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Jeff Flake has a new explanation for why he opposed expanding background checks for gun purchases last month:
Flake said the only reason he voted no was because of his concern that the requirement for background checks on internet sales is too costly and inconvenient, given the way guns are often sold among friends in his state of Arizona and others.
He said under the measure as written, if a gun owner sends a few friends a text or email asking if they want to buy their gun, or posts it on their Facebook page, "that is considered a commercial sale."
According to Flake, if his concerns are addressed in the future, he would reconsider his vote. The problem, though, is that his explanation for his vote against the legislation misrepresents the facts of what actually happened.
The text of the legislation that Flake voted against specifically exempted friends and family from expanded background checks unless the transfer was "pursuant to an advertisement, posting, display, or other listing on the Internet."
Clearly, texts and emails among friends do not qualify by that definition. Facebook is a little more complicated because of the various privacy settings, but while Facebook posts intended for public consumption probably would (and should) qualify for expanded background checks, private messages among friends and family clearly would not.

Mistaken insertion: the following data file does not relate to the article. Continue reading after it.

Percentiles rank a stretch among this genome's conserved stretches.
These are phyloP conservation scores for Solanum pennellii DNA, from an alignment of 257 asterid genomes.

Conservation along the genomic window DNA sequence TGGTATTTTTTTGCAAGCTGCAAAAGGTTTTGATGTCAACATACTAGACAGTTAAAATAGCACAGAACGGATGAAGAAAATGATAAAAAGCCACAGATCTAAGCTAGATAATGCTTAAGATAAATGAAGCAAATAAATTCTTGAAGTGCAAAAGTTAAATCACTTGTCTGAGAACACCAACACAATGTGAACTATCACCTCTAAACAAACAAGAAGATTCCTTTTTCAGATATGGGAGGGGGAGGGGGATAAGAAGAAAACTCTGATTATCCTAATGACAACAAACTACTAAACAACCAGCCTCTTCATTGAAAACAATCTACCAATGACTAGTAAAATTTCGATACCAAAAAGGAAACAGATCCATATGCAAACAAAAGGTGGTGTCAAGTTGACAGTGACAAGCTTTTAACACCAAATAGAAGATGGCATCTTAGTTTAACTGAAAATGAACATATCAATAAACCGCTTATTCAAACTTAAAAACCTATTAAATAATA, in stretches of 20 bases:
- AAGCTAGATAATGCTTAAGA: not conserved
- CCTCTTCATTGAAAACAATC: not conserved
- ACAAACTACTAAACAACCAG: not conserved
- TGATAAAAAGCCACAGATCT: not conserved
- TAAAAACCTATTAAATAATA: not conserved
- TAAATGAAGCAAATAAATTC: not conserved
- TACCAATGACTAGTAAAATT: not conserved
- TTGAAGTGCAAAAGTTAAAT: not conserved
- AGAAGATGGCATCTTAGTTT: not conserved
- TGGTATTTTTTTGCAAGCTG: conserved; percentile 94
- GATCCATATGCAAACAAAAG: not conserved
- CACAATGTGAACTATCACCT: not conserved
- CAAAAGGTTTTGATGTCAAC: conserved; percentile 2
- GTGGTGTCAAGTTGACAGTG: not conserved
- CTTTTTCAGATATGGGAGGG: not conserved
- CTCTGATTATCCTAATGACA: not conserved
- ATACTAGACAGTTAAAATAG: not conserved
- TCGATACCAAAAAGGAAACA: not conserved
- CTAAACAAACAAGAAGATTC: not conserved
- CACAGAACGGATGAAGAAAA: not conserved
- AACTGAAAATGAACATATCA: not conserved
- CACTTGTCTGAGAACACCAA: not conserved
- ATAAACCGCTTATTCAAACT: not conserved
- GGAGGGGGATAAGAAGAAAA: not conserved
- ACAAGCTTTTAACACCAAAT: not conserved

Don't take my word for it, either. Before he cast his vote, Jeff Flake explained why he was going to vote against it:
Manchin-Toomey would expand background checks far beyond commercial sales to include almost all private transfers – including between friends and neighbors -- if the posting or display of the ad for a firearm was made public.
So in Flake's own words—before things blew up in his face—Manchin-Toomey wasn't about requiring background checks for transfers that resulted from private communications among friends. It was for public posts and ads—thinks like paid advertisements or listings on Craigslist, but not private emails and texts among friends.
But now that Flake realizes his vote has put his favorable rating "below pond scum," he's making stuff up to explain his opposition. Flake says he might be willing to change his vote of Manchin and Toomey water down their legislation further, but given that his demands are based dishonest reading of the legislation, there's no reason to take his offer seriously.
Originally posted to The Jed Report on Tue May 07, 2013 at 10:57 AM PDT.